The intestinal microbiome is attributed as having a great impact on our health. However, the mechanisms behind this are still largely unknown. Scientists from the Max Planck Institute for Developmental Biology in Tübingen, Germany, have now provided evidence that intestinal bacteria have a direct influence on the lipid metabolism of their host. They published their results in the journal Nature Communications.
The human body contains around ten times as many microorganisms as actual human cells. Particularly prominent are the microbial “communities” on the skin and in the intestine. They perform a protective function and prevent, for example, the spread of pathogens. But in the last 15 years, it has become increasingly clear that these microorganisms living in our bodies can do much more. They support the immune system, digestion, and the absorption of nutrients into the blood. They provide valuable vitamins and building blocks and even influence the mind. And if it weren't enough: the microorganisms in the intestine play a role in determining the health and illness of their host.
The detailed mechanisms by which intestinal microbes influence the metabolism of their host are still largely unknown. It is also not always clear what role the nutrients and building blocks produced by the microbes actually play for the host organism. Ruth Ley, Director at the Max Planck Institute for Developmental Biology in Tübingen, and her team have now looked into such mechanisms by using sphingolipids as an example. An imbalance in the sphingolipid population is associated with metabolic disorders such as insulin resistance or fatty liver.
The human body can synthesize sphingolipids by itself. "However, the intestinal microbiome contains a remarkably high proportion of bacteria that also produce sphingolipids," said Ley, adding that "this affects around 30 to 40 percent of the microbiome, i.e. it is so dominant that it seems likely that the bacterial sphingolipids play a role in the host". However, so far, it is only known that the bacterial sphingolipids are involved in the signaling pathways of the inflammatory immune response in the intestine. It has not yet been clarified whether they are also involved in a host’s lipid metabolism.
Ruth Ley and her team initially used cell culture experiments to show that human cells are able to use the sphingolipids from the bacteria for their metabolic activities. At the same time, the presence of bacterial sphingolipids reduces the cells' own production.
In order to investigate the role of sphingolipids from the microbiome in the living organism, the Max Planck research team worked with mice that had been sterilely bred and were not colonized by any microorganisms. These animals have significantly altered lipid metabolism compared to mice with a normal microbiome. Thus, the aseptically kept animals produce more sphingolipids in the liver than their conspecifics that grow up under normal conditions.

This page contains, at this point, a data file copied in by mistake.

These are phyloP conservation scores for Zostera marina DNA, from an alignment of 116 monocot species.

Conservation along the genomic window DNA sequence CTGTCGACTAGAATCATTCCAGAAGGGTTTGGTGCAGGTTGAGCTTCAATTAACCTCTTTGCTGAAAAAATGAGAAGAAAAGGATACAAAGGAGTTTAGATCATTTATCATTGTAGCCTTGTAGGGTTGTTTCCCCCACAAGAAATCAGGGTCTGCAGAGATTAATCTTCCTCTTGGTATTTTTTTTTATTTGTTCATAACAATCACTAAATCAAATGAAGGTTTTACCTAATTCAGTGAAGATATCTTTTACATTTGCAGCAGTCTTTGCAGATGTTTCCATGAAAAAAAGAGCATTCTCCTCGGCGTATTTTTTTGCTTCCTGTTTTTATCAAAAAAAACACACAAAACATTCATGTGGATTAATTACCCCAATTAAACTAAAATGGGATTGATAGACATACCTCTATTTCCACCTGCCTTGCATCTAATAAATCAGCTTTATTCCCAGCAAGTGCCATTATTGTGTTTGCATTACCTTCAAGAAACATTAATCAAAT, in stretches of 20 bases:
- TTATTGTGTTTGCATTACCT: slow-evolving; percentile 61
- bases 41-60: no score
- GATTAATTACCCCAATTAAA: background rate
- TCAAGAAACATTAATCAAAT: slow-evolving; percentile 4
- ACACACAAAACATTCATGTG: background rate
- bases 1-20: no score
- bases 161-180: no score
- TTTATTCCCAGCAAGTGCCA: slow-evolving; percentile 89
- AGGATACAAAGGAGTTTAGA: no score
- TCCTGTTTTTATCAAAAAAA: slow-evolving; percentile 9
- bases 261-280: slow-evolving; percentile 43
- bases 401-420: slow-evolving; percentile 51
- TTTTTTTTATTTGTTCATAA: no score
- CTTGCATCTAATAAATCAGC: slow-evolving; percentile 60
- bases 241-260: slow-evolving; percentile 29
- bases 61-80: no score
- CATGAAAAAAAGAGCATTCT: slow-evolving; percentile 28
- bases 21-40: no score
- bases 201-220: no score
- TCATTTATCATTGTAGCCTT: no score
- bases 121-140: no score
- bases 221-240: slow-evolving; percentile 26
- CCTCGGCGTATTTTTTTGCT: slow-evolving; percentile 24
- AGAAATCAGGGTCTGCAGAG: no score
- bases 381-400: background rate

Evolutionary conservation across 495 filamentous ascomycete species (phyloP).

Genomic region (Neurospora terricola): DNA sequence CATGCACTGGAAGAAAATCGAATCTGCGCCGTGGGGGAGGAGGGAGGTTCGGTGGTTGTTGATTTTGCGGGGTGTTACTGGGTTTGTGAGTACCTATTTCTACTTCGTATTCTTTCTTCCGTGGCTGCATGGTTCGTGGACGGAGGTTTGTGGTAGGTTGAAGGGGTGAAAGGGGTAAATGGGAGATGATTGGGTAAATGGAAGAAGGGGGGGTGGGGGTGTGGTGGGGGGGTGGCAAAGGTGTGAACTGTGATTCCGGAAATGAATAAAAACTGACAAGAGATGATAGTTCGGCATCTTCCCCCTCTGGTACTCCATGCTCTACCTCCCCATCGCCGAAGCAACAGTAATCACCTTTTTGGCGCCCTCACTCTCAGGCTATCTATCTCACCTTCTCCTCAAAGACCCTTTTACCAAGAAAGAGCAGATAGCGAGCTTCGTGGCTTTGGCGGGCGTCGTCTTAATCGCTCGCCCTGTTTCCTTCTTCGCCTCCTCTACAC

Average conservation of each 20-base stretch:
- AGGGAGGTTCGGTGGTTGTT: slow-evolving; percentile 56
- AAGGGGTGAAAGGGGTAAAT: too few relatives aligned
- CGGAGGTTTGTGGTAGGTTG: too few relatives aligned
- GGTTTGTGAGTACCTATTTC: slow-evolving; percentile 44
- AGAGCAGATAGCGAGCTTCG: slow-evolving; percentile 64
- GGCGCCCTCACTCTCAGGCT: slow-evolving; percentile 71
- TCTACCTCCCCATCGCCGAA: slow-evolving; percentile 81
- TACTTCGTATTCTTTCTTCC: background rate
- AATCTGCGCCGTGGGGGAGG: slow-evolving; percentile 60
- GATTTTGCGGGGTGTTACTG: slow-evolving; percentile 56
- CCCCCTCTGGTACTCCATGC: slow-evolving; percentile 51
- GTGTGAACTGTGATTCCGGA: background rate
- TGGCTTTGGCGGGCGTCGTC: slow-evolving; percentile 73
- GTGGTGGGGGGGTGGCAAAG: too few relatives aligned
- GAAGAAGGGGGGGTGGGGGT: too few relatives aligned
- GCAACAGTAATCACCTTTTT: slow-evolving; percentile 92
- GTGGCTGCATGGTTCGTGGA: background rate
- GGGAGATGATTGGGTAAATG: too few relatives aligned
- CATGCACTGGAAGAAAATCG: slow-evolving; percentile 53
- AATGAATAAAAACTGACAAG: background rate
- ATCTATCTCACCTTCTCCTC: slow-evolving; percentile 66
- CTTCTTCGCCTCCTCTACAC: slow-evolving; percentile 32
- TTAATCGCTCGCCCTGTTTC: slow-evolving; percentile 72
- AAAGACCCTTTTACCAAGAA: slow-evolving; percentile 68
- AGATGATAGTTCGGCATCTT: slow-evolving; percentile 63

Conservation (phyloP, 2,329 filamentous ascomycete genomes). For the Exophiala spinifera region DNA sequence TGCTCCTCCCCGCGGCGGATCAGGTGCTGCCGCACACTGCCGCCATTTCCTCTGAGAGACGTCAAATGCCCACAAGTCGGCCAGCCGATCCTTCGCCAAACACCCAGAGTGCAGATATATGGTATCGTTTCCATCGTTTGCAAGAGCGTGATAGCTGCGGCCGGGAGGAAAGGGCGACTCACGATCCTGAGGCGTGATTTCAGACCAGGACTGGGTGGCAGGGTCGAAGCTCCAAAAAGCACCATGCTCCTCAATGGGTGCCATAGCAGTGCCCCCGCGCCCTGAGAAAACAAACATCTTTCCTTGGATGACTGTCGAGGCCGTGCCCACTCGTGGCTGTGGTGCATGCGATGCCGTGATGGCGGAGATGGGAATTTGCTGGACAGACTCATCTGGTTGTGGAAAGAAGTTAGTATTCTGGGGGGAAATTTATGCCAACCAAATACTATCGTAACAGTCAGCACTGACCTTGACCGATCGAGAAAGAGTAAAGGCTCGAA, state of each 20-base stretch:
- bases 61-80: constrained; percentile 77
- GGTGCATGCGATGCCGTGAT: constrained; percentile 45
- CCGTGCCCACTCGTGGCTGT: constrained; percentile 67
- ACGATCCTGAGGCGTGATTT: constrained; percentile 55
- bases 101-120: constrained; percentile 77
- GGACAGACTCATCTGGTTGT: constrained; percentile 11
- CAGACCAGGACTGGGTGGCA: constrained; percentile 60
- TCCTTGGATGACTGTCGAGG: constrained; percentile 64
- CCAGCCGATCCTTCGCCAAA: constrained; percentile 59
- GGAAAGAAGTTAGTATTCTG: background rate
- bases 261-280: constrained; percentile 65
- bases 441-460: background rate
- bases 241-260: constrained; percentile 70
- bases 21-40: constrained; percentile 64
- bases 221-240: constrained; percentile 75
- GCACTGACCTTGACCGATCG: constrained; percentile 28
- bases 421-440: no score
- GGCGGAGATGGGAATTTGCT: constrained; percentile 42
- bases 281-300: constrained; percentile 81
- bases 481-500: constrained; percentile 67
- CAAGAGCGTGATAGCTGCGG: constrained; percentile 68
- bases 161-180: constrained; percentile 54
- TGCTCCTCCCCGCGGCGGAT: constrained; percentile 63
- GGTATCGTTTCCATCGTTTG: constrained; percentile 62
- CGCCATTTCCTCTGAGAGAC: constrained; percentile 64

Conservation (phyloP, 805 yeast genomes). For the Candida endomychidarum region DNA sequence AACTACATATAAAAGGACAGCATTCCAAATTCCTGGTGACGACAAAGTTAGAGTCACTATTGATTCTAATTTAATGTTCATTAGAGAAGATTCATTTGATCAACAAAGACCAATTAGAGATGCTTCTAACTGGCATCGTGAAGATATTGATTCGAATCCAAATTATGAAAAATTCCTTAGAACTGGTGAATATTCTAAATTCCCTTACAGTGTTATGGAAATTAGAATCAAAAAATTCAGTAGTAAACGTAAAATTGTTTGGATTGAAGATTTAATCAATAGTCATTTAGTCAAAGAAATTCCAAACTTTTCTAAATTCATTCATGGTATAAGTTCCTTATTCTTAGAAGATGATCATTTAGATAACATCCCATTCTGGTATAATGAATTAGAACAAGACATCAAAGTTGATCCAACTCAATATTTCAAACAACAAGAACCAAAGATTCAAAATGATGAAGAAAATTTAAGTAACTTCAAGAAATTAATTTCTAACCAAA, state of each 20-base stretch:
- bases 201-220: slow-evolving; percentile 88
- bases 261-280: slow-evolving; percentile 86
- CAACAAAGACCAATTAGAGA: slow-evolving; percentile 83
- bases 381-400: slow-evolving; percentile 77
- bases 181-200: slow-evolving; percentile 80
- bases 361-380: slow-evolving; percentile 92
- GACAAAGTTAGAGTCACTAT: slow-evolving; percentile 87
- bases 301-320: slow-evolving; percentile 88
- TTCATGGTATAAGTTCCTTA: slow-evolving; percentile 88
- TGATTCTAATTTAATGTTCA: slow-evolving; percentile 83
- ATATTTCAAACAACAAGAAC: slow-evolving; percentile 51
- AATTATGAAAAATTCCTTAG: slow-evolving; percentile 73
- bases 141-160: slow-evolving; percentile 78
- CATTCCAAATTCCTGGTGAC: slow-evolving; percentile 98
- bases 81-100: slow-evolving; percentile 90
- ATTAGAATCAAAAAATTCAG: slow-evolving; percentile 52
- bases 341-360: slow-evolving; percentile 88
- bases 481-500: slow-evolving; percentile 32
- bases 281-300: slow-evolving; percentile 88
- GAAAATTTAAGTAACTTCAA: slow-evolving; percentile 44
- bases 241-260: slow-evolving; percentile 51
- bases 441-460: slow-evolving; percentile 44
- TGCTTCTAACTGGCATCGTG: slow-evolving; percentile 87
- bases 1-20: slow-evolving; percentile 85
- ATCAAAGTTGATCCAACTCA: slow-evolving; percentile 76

This changed dramatically when the researchers led by Ruth Ley inoculated the germ-free animals with the sphingolipid-synthesizing microorganism Bacteroides thetaiotaomicron. From then on, the sphingolipid production in the liver of the animals was reduced to a normal level.
In addition, bacterial sphingolipids could also be detected in the blood of rodents - but not in the liver itself. It is assumed that the lipids are involved in the metabolism without being transported to the liver. The researchers believe that it may be possible they are converted before they reach the liver, or that they send signals to the liver. "The fact that the sphingolipid synthesis in the animals' liver is reduced by the presence of bacterial sphingolipids clearly shows us that they have an effect on metabolism," said Ley.
Scientists still need to find out whether this finding can also be confirmed in the human organism. Nevertheless, the results of the Max Planck team already provide decisive indications as to how the microbiome can directly influence the lipid metabolism, and by extension, our health.
Johnson EL, Heaver SL, Waters JL, et al Sphingolipids produced by gut bacteria enter host metabolic pathways impacting ceramide levels. Nat Commun. 2020;11(1):2471. published 2020 May 18. doi:10.1038/s41467-020-16274-w